Death is like that one topic that we don't want to talk about, ever. It's a natural part of life, sure, but it's not fun. It's scary, it's unknown, it's sad, and it signals an ending. There are a lot of endings in this book, and most of them have to do with death. So as much as we don't want to, we have to talk about it.
Death, and the way humans deal with it is all over The Art of Racing in the Rain. By telling the story of a man's life from the perspective of a dying dog, the book taps into the beauty of life, not just the sadness of death. In this book, life is what matters, but without the finality of death and the fragility of life, life itself wouldn't be nearly as important or valuable as it is.
Questions About Death
- When Enzo wonders at the end of his life whether he has wasted his "dogness," does it seem like he believes that he has?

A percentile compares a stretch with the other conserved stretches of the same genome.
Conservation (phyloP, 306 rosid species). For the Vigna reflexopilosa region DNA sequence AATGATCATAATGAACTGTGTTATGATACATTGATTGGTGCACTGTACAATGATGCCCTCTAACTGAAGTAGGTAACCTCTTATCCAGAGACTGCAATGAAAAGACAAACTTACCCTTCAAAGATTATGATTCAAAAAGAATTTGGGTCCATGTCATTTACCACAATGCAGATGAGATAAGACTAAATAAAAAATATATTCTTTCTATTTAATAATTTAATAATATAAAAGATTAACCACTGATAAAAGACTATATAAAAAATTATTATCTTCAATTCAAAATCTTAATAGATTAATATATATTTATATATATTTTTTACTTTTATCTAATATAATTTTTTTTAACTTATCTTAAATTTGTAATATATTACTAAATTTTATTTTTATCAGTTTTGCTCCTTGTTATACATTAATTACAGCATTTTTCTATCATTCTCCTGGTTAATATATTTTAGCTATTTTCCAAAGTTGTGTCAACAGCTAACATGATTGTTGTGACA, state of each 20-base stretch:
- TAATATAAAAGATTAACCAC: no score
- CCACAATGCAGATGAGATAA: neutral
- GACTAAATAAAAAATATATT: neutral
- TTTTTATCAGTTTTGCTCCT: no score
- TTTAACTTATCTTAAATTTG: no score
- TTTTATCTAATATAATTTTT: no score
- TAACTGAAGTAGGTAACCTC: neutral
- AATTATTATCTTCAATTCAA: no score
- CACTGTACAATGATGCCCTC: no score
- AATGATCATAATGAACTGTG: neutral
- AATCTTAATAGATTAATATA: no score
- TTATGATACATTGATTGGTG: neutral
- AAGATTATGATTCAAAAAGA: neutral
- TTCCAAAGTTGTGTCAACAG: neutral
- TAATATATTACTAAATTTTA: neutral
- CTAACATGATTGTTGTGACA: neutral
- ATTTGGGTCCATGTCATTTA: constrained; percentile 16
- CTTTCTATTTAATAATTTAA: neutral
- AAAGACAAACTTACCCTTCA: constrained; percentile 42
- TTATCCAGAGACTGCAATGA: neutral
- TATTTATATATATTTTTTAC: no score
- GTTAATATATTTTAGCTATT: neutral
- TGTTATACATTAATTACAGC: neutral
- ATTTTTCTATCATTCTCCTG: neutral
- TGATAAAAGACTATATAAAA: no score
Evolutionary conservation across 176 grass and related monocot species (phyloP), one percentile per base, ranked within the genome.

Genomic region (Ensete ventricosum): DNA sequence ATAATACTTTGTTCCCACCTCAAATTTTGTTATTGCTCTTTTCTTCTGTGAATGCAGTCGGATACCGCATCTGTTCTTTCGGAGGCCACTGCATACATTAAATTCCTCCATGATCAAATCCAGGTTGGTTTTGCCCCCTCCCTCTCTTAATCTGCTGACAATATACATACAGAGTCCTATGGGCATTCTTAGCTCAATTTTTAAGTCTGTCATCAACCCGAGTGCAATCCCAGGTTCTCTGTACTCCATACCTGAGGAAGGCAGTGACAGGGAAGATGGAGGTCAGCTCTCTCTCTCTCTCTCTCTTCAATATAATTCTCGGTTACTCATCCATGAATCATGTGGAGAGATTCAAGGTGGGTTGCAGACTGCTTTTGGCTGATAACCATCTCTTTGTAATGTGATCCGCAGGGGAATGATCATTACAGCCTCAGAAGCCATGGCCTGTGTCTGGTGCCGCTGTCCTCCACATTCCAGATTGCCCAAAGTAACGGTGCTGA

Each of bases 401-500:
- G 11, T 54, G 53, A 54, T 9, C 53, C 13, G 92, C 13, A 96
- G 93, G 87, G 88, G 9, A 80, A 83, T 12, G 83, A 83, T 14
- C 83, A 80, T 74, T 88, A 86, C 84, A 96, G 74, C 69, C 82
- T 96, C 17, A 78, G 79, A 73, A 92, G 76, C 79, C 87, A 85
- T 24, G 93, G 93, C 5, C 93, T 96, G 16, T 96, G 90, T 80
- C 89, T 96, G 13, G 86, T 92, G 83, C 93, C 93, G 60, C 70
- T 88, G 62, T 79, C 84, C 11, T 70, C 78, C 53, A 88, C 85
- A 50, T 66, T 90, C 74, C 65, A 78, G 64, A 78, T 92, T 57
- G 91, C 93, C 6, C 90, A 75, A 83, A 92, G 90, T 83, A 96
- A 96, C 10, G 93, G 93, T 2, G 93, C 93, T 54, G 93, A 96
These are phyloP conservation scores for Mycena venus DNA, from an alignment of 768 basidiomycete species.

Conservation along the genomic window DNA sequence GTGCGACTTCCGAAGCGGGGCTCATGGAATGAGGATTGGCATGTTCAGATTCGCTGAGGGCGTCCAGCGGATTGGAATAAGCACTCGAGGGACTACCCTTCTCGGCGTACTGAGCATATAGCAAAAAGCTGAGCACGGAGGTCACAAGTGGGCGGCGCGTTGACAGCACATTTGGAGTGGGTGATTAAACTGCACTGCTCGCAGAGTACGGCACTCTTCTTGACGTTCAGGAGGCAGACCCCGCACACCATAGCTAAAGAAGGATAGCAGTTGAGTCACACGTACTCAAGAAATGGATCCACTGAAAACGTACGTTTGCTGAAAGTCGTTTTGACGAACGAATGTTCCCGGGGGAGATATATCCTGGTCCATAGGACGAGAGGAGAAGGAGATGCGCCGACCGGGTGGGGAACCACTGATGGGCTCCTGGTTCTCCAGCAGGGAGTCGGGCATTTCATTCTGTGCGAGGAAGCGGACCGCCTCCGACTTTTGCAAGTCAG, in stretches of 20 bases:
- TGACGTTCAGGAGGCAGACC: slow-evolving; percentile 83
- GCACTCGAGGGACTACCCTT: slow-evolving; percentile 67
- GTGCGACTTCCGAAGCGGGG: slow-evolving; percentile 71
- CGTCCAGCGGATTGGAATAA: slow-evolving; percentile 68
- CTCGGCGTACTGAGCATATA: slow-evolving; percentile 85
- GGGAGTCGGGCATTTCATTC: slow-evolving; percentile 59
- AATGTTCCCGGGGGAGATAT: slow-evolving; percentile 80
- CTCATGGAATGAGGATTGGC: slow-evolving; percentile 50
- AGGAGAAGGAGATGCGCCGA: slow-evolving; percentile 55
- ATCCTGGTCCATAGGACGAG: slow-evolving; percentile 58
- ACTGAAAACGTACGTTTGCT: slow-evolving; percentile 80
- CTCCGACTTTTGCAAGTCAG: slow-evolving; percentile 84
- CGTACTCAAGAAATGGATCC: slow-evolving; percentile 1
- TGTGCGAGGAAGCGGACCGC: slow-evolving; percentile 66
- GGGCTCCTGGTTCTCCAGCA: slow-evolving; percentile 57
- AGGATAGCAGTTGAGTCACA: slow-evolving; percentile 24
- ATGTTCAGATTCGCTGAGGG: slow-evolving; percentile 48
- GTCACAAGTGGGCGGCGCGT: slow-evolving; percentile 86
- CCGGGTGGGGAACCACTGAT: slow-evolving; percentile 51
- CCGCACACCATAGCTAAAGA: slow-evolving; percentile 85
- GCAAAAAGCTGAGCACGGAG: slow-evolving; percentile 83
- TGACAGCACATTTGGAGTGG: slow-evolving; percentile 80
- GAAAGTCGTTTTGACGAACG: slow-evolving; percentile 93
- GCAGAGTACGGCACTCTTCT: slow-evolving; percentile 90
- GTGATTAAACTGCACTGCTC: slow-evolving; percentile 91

- Why does Eve decide to celebrate the first day that she "doesn't feel dead"? What does this signify?
- Why is Denny not allowed to go to Eve's funeral?
Chew on This
Eve knew she couldn't hold on any longer than she did, mostly because she had listened to the doctors who had diagnosed her. Maybe she knew all along what was wrong with her, and that's why she didn't want to go to the doctor all those times Denny tried to convince her.
Maybe Denny has also come back in a new form, just like Enzo eventually does. How else could we explain his racing chops?